As a preschool teacher, social-emotional teaching happens throughout the whole day, so my experience may differ a bit from elementary teachers whose days are more structured.
    At my preschool, the students socialize all day. We use Emergent Curriculum to inform our learning and centers (dramatic play, group circles, art, sensory table, etc), but the kids have the freedom to choose how they play. And our methods inside the classroom are the same as when we play outside.
    Our students (3-5 year-olds) are pretty self-centered. And I don’t mean selfish, but they’ve only been on this earth for a short time, and their world is very small. As teachers, part of our job is to help our students bridge the gap between themselves and other kids. The best way we do that is to keep our eyes and ears open to what’s going on, but to also give some distance and allow social development to happen.
    We talk about emotions – happy, sad, excited, angry, nervous. We talk about solutions, and we have picture cards to go with it – when an issue on the playground comes up, we offer them the cards and they pick one – Get a Teacher is always what we start with, but then we begin to offer more self-sufficient solutions, like Taking Turns, Sharing, Ask Nicely, Ignore.
    (This is longer than I thought it would be!) As far as risk-taking and the actual play that happens – give our kids some sticks and rocks, and they’re happy campers! We also have a play structure with slides, climbing, and monkey bars. The kids are comfortable with risk-taking, and we typically let them test the limits of their ability. For instance, if a student wants to get on top of the monkey bars, they have to do it themselves – we don’t help them up, because we may be helping them past their current ability. This encourages them to practice and try harder.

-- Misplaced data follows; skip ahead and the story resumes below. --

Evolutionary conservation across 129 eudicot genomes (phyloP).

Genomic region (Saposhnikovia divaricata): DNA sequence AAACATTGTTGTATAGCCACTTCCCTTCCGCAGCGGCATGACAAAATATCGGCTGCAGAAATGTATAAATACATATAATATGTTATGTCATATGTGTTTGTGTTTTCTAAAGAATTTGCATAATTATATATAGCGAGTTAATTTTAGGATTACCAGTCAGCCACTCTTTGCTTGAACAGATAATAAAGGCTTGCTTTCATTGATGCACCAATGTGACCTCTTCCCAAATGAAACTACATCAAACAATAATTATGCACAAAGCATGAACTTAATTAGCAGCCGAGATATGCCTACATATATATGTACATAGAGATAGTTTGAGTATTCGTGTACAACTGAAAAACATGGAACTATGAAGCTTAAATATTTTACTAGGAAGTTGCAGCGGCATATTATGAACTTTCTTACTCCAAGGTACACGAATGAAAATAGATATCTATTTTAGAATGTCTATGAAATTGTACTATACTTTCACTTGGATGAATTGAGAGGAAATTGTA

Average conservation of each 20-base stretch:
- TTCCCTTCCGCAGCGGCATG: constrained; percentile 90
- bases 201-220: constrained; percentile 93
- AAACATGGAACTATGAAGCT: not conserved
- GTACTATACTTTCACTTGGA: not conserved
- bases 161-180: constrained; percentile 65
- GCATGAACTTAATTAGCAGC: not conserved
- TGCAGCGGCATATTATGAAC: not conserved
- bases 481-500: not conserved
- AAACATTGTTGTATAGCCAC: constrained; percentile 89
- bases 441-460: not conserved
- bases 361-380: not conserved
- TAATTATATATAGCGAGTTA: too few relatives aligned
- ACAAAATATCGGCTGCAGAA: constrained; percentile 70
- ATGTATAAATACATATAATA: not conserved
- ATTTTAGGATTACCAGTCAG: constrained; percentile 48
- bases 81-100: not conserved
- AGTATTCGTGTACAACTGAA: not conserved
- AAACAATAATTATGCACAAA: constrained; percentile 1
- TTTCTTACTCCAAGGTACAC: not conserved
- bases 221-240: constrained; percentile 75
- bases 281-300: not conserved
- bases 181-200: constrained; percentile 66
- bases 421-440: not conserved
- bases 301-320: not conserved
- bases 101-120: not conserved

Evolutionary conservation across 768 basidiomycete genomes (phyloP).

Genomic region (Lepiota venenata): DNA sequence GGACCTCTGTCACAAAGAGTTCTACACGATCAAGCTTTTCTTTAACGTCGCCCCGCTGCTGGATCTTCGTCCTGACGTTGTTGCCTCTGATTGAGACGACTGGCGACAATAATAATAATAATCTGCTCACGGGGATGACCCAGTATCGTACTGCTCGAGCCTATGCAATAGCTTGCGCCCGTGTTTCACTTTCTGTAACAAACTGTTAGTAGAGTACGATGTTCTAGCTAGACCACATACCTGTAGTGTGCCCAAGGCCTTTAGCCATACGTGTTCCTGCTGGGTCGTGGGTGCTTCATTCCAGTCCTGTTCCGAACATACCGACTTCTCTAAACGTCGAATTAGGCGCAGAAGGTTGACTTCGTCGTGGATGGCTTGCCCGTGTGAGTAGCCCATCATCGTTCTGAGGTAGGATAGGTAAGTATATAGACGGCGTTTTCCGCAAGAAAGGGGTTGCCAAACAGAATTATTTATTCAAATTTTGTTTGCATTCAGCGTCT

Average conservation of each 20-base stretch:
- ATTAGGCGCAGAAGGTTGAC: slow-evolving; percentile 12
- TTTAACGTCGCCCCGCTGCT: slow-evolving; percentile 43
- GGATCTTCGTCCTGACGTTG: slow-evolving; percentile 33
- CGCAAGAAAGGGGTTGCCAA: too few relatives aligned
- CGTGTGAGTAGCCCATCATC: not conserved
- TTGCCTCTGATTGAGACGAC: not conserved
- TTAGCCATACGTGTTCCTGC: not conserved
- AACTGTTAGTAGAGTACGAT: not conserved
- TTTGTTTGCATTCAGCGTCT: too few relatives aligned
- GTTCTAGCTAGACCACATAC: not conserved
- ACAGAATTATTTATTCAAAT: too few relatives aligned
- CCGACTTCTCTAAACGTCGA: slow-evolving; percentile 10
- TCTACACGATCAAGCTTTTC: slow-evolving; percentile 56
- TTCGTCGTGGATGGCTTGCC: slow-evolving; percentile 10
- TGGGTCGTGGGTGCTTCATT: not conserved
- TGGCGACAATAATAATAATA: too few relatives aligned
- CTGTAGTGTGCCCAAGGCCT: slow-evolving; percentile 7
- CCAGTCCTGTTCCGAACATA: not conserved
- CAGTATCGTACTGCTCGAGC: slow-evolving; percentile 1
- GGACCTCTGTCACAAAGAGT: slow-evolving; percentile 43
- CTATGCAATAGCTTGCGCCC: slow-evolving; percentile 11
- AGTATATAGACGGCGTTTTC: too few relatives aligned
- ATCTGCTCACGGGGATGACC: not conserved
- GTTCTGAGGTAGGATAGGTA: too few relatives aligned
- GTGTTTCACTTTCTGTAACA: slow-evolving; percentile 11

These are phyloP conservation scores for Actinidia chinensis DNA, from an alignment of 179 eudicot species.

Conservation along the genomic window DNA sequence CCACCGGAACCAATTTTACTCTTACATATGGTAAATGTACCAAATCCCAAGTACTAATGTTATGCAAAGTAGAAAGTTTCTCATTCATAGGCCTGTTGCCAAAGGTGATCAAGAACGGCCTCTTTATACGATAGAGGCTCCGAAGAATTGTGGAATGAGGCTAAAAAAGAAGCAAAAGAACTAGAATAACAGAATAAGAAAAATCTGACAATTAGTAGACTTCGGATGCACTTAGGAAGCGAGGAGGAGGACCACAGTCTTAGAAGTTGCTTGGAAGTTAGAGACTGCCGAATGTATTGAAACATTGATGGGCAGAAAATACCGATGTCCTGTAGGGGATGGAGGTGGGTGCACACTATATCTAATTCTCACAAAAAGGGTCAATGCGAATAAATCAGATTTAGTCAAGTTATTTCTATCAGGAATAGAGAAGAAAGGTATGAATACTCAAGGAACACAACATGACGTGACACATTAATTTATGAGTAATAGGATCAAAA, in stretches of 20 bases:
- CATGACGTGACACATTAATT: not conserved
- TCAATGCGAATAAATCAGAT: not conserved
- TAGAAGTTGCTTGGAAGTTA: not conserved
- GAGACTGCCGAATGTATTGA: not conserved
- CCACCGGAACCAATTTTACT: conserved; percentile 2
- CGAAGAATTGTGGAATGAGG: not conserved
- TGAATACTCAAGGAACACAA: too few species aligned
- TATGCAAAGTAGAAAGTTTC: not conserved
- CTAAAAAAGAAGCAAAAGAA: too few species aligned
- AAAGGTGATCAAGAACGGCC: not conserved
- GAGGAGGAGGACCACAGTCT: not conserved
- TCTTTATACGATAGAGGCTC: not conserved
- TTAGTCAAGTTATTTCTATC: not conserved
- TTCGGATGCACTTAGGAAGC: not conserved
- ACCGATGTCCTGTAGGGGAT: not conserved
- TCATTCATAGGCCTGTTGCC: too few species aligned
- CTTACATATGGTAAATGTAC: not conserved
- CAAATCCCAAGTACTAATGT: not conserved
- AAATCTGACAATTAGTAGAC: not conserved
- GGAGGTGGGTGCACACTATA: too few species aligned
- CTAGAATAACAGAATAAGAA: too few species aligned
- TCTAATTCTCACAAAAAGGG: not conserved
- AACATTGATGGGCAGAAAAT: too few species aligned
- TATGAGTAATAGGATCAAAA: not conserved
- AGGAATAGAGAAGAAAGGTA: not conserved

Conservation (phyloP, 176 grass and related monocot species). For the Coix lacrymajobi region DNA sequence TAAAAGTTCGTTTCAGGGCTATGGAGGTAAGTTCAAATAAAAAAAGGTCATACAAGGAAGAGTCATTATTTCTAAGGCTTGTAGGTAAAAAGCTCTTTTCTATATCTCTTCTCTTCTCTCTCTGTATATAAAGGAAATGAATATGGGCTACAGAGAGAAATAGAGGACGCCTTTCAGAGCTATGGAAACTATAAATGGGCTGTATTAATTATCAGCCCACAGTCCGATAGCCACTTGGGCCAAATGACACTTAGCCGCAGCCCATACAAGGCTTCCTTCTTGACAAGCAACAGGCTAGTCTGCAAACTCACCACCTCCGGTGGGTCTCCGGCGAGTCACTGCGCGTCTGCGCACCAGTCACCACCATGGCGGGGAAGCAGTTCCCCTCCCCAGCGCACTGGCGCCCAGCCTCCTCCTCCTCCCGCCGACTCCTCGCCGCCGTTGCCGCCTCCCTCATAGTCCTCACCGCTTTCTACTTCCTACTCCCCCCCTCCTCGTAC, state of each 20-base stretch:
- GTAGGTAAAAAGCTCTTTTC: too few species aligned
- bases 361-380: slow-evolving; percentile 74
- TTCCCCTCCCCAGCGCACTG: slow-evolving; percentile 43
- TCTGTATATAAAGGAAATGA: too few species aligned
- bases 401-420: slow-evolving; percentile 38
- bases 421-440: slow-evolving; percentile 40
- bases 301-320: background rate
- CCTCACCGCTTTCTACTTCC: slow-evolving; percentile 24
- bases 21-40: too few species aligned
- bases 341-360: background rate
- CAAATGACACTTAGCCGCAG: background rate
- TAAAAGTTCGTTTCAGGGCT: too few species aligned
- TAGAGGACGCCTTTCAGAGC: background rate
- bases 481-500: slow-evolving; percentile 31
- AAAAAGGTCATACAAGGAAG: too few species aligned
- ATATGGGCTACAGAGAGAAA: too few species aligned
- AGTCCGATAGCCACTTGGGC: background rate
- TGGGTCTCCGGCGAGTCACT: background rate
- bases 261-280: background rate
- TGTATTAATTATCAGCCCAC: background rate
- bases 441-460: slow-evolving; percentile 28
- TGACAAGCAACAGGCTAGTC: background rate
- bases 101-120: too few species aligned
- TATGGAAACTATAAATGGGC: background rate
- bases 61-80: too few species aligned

The students are also great at making up dramatic games with each other – and again, we keep eyes and ears open to be aware, but we let them create and play.
    Kids don’t need structure so much as they do a foundation. As we build the foundation with them, they add their own structure to it – they find out how to stand up for themselves (and hopefully others), they learn how to collaborate, and how to enjoy their play. Given the freedom to do so, they will push themselves to try new things, climb a little higher, jump a bit further. They also learn to build friendships, solve social conflicts, and advocate for themselves. But it comes through a somewhat hands-off approach – if we don’t offer independence, they’ll never take it.

  2. Jim K. says:

    Put down the electronics and get active! Advice goes for parents, too. Adults should model play activity when necessary, but then step aside once it is progressing.

    Yes, step aside. Kids learn more from skinned knees than hovering parents.

  3. Gary W says:

    I would prefer to let kids figure it out. To me, allowing kids to negotiate not only builds social skills but also improve their creative problem-solving ability